Emil Venere | EurekAlert!
Further information:
http://www.purdue.edu

More articles from Power and Electrical Engineering:

nachricht Researchers use light to remotely control curvature of plastics
23.03.2017 | North Carolina State University

nachricht TU Graz researchers show that enzyme function inhibits battery ageing
21.03.2017 | Technische Universität Graz

All articles from Power and Electrical Engineering >>>

The most recent press releases about innovation >>>

Die letzten 5 Focus-News des innovations-reports im Überblick:

Im Focus: Giant Magnetic Fields in the Universe

Astronomers from Bonn and Tautenburg in Thuringia (Germany) used the 100-m radio telescope at Effelsberg to observe several galaxy clusters. At the edges of these large accumulations of dark matter, stellar systems (galaxies), hot gas, and charged particles, they found magnetic fields that are exceptionally ordered over distances of many million light years. This makes them the most extended magnetic fields in the universe known so far.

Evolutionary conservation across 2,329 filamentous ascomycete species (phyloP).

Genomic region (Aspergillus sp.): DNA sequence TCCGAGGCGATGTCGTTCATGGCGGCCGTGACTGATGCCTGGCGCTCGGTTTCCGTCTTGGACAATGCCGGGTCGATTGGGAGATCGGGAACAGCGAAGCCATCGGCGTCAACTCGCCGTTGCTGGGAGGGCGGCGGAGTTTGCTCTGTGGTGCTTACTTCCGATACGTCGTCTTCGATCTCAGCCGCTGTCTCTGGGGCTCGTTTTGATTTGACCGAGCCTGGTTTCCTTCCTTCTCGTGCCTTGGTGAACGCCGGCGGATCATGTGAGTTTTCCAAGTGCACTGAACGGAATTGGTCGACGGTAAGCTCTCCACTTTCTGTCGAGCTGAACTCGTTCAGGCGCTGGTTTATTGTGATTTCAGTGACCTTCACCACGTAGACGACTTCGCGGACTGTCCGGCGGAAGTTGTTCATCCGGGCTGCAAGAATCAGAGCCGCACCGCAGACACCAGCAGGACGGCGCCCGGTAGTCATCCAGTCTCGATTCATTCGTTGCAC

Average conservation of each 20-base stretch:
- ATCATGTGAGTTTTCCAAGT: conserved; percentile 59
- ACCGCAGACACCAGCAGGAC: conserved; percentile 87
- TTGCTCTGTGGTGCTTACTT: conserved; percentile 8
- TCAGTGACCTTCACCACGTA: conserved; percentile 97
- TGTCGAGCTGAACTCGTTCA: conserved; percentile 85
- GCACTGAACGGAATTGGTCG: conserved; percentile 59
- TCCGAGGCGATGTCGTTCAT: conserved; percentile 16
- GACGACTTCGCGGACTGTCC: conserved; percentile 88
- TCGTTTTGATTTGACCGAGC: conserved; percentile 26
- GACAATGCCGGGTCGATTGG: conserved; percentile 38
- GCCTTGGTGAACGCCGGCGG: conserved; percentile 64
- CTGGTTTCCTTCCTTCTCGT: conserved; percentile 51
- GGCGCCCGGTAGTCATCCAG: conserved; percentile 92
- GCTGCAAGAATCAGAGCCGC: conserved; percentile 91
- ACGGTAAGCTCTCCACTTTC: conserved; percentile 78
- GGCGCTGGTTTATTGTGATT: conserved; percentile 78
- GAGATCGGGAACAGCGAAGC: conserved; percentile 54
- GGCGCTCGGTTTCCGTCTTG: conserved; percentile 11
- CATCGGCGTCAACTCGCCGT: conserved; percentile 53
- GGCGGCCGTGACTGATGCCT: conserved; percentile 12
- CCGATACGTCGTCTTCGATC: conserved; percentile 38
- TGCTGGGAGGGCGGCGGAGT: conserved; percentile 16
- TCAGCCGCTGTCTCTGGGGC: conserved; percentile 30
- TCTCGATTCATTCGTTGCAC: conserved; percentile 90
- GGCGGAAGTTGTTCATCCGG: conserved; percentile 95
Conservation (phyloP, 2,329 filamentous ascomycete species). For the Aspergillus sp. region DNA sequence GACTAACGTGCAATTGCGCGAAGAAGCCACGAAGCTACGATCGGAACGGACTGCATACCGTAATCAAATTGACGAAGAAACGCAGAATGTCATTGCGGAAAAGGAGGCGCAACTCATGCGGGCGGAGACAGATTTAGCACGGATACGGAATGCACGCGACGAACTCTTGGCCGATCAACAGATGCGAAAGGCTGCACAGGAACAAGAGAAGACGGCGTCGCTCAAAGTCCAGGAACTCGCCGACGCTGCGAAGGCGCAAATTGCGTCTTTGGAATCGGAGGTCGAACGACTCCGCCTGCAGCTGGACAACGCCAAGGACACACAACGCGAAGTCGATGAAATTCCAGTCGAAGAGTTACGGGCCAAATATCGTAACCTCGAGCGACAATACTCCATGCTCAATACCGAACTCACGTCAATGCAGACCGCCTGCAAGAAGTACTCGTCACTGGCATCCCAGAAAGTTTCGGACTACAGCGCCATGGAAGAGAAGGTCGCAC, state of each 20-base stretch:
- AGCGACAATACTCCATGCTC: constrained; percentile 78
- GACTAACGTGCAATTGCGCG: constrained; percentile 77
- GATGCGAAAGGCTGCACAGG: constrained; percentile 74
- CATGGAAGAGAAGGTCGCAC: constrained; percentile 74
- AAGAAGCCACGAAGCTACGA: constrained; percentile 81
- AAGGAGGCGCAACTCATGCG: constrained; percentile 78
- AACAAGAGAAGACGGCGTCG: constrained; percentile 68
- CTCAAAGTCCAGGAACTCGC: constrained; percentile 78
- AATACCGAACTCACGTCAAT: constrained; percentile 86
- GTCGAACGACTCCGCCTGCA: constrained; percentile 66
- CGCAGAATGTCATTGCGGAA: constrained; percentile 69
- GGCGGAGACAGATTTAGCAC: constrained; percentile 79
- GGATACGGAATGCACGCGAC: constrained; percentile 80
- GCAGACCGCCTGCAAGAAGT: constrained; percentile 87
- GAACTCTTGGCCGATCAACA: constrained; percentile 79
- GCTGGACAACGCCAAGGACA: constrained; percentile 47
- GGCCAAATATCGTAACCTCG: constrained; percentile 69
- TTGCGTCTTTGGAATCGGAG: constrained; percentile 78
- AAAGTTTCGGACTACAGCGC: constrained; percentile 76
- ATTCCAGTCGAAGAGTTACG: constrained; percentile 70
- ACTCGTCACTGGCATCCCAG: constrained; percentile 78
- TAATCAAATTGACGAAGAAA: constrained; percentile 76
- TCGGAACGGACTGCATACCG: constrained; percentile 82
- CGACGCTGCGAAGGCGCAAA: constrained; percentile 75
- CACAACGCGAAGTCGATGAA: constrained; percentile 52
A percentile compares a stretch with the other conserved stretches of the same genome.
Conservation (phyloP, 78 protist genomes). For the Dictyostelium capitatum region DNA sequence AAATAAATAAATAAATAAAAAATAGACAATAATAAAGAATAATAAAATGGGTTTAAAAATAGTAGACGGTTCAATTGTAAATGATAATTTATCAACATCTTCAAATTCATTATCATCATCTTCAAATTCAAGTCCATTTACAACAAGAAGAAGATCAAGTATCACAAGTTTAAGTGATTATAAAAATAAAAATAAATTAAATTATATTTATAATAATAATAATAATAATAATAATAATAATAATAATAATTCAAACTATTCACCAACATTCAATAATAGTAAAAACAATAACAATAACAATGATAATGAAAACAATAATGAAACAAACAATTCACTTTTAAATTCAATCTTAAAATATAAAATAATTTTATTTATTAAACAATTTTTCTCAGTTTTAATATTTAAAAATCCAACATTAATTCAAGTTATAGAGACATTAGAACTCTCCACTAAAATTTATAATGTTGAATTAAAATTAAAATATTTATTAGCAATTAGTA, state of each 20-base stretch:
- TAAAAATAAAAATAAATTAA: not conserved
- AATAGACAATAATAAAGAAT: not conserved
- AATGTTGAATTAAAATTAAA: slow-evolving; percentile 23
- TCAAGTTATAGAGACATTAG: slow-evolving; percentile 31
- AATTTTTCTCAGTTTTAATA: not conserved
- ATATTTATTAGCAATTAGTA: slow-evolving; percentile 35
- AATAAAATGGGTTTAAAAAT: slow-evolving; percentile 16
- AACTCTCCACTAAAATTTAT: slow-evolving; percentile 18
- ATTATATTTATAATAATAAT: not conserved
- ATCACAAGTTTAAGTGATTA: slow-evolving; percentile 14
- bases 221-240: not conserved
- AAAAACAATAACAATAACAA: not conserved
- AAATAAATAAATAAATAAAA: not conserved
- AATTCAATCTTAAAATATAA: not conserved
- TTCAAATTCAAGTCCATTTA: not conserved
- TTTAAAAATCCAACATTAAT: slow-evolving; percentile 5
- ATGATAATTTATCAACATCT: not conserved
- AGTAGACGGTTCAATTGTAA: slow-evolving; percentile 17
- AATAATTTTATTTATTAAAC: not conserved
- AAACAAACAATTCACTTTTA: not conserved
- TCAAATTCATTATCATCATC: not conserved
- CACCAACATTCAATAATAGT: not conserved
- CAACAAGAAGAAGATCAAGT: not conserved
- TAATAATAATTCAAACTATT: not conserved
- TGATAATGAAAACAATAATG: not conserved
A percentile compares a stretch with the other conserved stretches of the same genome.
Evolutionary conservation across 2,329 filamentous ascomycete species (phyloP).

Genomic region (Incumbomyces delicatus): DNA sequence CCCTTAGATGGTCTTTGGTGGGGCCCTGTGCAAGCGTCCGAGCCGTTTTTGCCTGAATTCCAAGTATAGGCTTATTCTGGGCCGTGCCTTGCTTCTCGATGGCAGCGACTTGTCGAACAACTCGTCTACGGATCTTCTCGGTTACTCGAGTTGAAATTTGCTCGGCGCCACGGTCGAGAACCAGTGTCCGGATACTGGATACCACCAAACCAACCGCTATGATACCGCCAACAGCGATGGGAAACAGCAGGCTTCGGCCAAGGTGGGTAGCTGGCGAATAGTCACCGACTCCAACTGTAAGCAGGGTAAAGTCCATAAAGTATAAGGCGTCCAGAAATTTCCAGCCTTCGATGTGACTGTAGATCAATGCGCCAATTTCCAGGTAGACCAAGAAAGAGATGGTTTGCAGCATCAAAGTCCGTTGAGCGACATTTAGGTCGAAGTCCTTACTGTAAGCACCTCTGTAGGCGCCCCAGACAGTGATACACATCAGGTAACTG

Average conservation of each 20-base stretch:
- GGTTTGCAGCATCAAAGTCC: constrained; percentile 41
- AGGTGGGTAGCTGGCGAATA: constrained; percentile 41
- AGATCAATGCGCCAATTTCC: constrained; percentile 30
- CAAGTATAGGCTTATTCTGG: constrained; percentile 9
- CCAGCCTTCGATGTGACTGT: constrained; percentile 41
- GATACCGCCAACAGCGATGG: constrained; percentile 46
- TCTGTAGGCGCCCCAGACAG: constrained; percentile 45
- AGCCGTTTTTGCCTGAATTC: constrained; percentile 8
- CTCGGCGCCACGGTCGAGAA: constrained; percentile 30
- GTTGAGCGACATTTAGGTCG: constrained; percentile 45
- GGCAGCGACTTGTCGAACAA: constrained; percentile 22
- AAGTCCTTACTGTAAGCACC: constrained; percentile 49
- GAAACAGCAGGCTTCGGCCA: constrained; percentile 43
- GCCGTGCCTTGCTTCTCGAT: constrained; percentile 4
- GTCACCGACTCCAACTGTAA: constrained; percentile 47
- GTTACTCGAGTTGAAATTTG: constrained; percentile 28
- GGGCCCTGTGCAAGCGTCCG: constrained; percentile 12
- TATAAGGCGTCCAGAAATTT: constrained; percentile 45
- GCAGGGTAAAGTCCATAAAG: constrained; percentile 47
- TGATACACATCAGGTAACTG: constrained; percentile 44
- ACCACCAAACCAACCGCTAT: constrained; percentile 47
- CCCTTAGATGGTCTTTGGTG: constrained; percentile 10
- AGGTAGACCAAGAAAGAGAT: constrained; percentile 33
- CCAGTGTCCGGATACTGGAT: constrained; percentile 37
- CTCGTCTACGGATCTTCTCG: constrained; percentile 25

The results will be published on March 22 in the journal „Astronomy & Astrophysics“.

Galaxy clusters are the largest gravitationally bound structures in the universe. With a typical extent of about 10 million light years, i.e. 100 times the...

Im Focus: Tracing down linear ubiquitination

Researchers at the Goethe University Frankfurt, together with partners from the University of Tübingen in Germany and Queen Mary University as well as Francis Crick Institute from London (UK) have developed a novel technology to decipher the secret ubiquitin code.

Ubiquitin is a small protein that can be linked to other cellular proteins, thereby controlling and modulating their functions. The attachment occurs in many...

Im Focus: Perovskite edges can be tuned for optoelectronic performance

Layered 2D material improves efficiency for solar cells and LEDs

In the eternal search for next generation high-efficiency solar cells and LEDs, scientists at Los Alamos National Laboratory and their partners are creating...